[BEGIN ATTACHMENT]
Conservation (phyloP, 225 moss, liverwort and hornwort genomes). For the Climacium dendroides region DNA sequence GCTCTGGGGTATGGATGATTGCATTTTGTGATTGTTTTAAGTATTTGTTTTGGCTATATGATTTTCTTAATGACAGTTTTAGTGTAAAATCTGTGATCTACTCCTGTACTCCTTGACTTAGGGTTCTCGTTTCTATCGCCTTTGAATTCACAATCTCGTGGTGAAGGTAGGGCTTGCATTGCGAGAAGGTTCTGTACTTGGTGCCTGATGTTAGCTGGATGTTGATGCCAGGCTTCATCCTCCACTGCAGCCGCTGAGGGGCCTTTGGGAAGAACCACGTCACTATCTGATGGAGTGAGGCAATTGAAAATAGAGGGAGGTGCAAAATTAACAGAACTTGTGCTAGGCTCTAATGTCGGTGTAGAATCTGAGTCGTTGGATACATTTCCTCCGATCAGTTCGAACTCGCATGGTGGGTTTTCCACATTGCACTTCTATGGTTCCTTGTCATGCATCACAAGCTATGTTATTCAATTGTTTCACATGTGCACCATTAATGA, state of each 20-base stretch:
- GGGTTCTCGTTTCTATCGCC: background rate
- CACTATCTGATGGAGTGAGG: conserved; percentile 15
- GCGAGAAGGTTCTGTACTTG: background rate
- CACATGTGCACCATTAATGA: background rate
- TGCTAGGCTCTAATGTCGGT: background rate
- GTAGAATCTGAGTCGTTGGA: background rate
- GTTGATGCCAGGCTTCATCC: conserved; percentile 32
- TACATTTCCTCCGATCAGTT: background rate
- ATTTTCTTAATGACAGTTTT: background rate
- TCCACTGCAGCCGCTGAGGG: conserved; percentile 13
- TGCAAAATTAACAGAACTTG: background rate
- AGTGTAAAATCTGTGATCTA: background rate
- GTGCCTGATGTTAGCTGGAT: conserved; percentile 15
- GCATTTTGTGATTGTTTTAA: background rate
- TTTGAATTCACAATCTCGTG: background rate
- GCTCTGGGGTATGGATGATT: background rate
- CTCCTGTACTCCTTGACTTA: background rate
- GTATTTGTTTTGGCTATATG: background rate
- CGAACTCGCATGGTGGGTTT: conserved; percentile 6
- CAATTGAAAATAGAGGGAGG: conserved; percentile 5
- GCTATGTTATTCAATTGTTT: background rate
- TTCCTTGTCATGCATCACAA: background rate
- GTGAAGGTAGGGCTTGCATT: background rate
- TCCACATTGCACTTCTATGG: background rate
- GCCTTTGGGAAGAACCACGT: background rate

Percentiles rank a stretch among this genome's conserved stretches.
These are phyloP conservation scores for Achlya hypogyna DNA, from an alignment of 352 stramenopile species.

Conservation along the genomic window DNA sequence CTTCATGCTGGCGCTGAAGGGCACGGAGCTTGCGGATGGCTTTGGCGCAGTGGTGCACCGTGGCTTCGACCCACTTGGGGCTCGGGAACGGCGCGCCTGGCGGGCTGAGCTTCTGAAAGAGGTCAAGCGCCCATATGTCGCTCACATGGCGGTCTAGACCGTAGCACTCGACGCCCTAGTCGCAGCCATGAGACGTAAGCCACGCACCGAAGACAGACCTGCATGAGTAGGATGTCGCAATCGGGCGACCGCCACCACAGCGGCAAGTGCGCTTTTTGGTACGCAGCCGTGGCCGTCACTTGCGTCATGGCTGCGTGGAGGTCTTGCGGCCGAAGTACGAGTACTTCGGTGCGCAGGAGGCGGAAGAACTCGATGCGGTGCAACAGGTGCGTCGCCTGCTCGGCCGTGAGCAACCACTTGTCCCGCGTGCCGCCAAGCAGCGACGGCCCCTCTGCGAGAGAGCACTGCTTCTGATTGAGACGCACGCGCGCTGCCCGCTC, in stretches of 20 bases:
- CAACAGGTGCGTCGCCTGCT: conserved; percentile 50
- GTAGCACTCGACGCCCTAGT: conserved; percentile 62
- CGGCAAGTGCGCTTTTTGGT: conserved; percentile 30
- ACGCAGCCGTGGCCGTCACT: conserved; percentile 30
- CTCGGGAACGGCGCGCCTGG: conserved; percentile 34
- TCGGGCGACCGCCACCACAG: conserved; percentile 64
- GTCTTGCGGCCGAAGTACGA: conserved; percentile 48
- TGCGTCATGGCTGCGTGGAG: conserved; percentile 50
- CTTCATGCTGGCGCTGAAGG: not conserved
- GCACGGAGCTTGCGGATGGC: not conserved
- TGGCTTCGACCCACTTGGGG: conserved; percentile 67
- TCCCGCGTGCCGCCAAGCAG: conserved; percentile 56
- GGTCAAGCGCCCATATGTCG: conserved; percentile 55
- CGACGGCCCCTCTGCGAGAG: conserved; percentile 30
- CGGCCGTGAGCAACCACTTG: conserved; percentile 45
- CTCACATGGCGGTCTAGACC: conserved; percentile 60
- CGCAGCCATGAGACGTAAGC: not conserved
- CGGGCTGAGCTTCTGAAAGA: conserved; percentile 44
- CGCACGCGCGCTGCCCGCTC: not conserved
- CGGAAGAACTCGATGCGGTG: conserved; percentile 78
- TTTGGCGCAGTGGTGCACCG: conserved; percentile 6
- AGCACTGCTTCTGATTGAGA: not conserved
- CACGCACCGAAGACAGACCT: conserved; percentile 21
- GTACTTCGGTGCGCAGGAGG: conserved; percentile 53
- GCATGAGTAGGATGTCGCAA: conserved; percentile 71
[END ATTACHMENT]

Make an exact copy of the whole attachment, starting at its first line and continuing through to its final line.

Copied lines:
Conservation (phyloP, 225 moss, liverwort and hornwort genomes). For the Climacium dendroides region DNA sequence GCTCTGGGGTATGGATGATTGCATTTTGTGATTGTTTTAAGTATTTGTTTTGGCTATATGATTTTCTTAATGACAGTTTTAGTGTAAAATCTGTGATCTACTCCTGTACTCCTTGACTTAGGGTTCTCGTTTCTATCGCCTTTGAATTCACAATCTCGTGGTGAAGGTAGGGCTTGCATTGCGAGAAGGTTCTGTACTTGGTGCCTGATGTTAGCTGGATGTTGATGCCAGGCTTCATCCTCCACTGCAGCCGCTGAGGGGCCTTTGGGAAGAACCACGTCACTATCTGATGGAGTGAGGCAATTGAAAATAGAGGGAGGTGCAAAATTAACAGAACTTGTGCTAGGCTCTAATGTCGGTGTAGAATCTGAGTCGTTGGATACATTTCCTCCGATCAGTTCGAACTCGCATGGTGGGTTTTCCACATTGCACTTCTATGGTTCCTTGTCATGCATCACAAGCTATGTTATTCAATTGTTTCACATGTGCACCATTAATGA, state of each 20-base stretch:
- GGGTTCTCGTTTCTATCGCC: background rate
- CACTATCTGATGGAGTGAGG: conserved; percentile 15
- GCGAGAAGGTTCTGTACTTG: background rate
- CACATGTGCACCATTAATGA: background rate
- TGCTAGGCTCTAATGTCGGT: background rate
- GTAGAATCTGAGTCGTTGGA: background rate
- GTTGATGCCAGGCTTCATCC: conserved; percentile 32
- TACATTTCCTCCGATCAGTT: background rate
- ATTTTCTTAATGACAGTTTT: background rate
- TCCACTGCAGCCGCTGAGGG: conserved; percentile 13
- TGCAAAATTAACAGAACTTG: background rate
- AGTGTAAAATCTGTGATCTA: background rate
- GTGCCTGATGTTAGCTGGAT: conserved; percentile 15
- GCATTTTGTGATTGTTTTAA: background rate
- TTTGAATTCACAATCTCGTG: background rate
- GCTCTGGGGTATGGATGATT: background rate
- CTCCTGTACTCCTTGACTTA: background rate
- GTATTTGTTTTGGCTATATG: background rate
- CGAACTCGCATGGTGGGTTT: conserved; percentile 6
- CAATTGAAAATAGAGGGAGG: conserved; percentile 5
- GCTATGTTATTCAATTGTTT: background rate
- TTCCTTGTCATGCATCACAA: background rate
- GTGAAGGTAGGGCTTGCATT: background rate
- TCCACATTGCACTTCTATGG: background rate
- GCCTTTGGGAAGAACCACGT: background rate

Percentiles rank a stretch among this genome's conserved stretches.
These are phyloP conservation scores for Achlya hypogyna DNA, from an alignment of 352 stramenopile species.

Conservation along the genomic window DNA sequence CTTCATGCTGGCGCTGAAGGGCACGGAGCTTGCGGATGGCTTTGGCGCAGTGGTGCACCGTGGCTTCGACCCACTTGGGGCTCGGGAACGGCGCGCCTGGCGGGCTGAGCTTCTGAAAGAGGTCAAGCGCCCATATGTCGCTCACATGGCGGTCTAGACCGTAGCACTCGACGCCCTAGTCGCAGCCATGAGACGTAAGCCACGCACCGAAGACAGACCTGCATGAGTAGGATGTCGCAATCGGGCGACCGCCACCACAGCGGCAAGTGCGCTTTTTGGTACGCAGCCGTGGCCGTCACTTGCGTCATGGCTGCGTGGAGGTCTTGCGGCCGAAGTACGAGTACTTCGGTGCGCAGGAGGCGGAAGAACTCGATGCGGTGCAACAGGTGCGTCGCCTGCTCGGCCGTGAGCAACCACTTGTCCCGCGTGCCGCCAAGCAGCGACGGCCCCTCTGCGAGAGAGCACTGCTTCTGATTGAGACGCACGCGCGCTGCCCGCTC, in stretches of 20 bases:
- CAACAGGTGCGTCGCCTGCT: conserved; percentile 50
- GTAGCACTCGACGCCCTAGT: conserved; percentile 62
- CGGCAAGTGCGCTTTTTGGT: conserved; percentile 30
- ACGCAGCCGTGGCCGTCACT: conserved; percentile 30
- CTCGGGAACGGCGCGCCTGG: conserved; percentile 34
- TCGGGCGACCGCCACCACAG: conserved; percentile 64
- GTCTTGCGGCCGAAGTACGA: conserved; percentile 48
- TGCGTCATGGCTGCGTGGAG: conserved; percentile 50
- CTTCATGCTGGCGCTGAAGG: not conserved
- GCACGGAGCTTGCGGATGGC: not conserved
- TGGCTTCGACCCACTTGGGG: conserved; percentile 67
- TCCCGCGTGCCGCCAAGCAG: conserved; percentile 56
- GGTCAAGCGCCCATATGTCG: conserved; percentile 55
- CGACGGCCCCTCTGCGAGAG: conserved; percentile 30
- CGGCCGTGAGCAACCACTTG: conserved; percentile 45
- CTCACATGGCGGTCTAGACC: conserved; percentile 60
- CGCAGCCATGAGACGTAAGC: not conserved
- CGGGCTGAGCTTCTGAAAGA: conserved; percentile 44
- CGCACGCGCGCTGCCCGCTC: not conserved
- CGGAAGAACTCGATGCGGTG: conserved; percentile 78
- TTTGGCGCAGTGGTGCACCG: conserved; percentile 6
- AGCACTGCTTCTGATTGAGA: not conserved
- CACGCACCGAAGACAGACCT: conserved; percentile 21
- GTACTTCGGTGCGCAGGAGG: conserved; percentile 53
- GCATGAGTAGGATGTCGCAA: conserved; percentile 71